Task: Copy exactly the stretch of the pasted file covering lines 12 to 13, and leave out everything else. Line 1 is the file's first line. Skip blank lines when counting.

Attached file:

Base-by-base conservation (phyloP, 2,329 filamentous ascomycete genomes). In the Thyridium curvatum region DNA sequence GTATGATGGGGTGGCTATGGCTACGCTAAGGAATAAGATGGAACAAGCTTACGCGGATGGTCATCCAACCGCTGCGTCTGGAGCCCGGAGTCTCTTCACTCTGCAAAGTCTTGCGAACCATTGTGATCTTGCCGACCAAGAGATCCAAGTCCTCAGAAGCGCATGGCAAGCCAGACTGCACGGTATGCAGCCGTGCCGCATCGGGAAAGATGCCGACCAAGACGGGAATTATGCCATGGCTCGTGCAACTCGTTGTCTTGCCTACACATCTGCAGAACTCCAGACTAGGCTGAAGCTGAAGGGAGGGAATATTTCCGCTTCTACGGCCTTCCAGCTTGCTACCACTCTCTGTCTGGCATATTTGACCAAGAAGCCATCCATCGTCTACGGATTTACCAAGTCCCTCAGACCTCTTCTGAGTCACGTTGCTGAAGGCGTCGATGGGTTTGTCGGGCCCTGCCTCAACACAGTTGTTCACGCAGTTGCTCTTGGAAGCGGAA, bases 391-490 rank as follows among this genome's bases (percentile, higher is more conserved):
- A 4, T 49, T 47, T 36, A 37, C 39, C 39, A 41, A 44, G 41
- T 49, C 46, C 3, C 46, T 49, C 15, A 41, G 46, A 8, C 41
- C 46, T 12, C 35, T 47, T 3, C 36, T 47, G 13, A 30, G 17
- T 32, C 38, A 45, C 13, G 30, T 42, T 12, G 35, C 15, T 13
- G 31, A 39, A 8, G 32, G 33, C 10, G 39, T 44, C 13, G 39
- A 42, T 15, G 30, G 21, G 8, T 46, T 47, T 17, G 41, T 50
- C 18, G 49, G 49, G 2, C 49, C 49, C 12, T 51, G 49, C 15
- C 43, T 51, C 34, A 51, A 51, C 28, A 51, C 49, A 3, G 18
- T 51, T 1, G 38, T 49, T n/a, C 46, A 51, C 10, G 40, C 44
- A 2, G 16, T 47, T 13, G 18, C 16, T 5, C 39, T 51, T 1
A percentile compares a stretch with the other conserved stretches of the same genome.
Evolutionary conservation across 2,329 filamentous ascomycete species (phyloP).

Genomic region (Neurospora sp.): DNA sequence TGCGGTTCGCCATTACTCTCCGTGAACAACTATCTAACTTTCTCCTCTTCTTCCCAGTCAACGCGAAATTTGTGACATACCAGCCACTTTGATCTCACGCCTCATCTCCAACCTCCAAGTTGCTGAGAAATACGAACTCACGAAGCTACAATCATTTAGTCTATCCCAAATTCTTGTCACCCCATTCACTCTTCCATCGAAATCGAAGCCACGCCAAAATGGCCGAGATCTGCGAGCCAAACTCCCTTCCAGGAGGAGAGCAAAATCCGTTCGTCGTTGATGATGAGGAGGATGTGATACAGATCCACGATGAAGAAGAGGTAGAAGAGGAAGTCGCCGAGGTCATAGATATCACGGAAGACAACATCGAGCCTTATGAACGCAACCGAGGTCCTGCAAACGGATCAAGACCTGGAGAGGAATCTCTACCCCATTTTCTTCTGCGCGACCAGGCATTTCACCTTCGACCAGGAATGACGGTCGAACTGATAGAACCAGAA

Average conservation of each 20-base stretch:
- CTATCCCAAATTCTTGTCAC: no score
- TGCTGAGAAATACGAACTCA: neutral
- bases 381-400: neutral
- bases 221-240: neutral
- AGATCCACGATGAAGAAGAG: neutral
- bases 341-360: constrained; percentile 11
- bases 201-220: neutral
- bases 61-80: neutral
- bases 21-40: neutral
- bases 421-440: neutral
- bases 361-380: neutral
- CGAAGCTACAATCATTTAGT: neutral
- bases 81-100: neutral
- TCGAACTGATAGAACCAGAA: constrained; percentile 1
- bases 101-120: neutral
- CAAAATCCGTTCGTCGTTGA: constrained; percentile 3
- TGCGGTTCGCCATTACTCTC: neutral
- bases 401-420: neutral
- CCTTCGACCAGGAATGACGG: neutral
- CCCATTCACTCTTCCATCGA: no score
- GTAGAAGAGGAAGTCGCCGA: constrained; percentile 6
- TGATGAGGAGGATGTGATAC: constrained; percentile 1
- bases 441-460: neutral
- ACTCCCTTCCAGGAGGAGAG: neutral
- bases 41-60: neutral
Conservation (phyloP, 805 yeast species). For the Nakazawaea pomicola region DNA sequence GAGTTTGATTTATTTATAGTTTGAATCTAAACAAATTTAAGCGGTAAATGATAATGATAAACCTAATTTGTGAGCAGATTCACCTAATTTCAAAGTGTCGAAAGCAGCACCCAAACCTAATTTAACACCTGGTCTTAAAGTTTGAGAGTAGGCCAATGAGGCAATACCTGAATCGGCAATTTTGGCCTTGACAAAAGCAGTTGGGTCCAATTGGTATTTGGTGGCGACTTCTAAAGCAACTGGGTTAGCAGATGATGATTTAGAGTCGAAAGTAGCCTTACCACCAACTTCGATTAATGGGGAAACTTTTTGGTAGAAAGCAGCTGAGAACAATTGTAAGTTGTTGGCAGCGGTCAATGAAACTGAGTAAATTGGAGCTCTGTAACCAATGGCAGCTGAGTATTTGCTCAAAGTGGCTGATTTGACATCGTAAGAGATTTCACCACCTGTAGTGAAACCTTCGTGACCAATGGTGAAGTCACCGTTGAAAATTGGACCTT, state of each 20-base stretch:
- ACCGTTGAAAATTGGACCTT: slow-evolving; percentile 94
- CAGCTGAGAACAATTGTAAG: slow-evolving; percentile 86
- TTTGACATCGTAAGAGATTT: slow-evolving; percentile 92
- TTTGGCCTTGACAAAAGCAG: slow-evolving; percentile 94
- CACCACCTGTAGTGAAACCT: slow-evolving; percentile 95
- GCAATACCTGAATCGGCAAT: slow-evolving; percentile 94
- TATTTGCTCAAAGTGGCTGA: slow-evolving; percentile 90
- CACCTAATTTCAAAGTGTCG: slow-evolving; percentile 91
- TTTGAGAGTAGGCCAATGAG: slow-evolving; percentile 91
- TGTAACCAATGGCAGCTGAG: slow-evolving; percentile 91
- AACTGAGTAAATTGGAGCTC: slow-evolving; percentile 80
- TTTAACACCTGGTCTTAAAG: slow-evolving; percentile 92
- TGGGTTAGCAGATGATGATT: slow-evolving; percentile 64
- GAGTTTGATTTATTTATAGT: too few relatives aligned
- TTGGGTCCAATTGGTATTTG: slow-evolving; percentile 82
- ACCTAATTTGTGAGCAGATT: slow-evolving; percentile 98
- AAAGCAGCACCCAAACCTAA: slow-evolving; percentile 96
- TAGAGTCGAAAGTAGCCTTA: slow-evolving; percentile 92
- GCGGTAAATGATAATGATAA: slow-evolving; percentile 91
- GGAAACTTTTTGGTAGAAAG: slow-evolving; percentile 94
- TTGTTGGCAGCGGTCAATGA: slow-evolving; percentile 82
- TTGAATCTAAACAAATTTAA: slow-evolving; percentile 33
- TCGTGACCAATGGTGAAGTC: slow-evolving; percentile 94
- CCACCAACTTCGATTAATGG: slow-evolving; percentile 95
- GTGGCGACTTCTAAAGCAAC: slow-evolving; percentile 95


A percentile compares a stretch with the other conserved stretches of the same genome.
Evolutionary conservation across 2,329 filamentous ascomycete species (phyloP).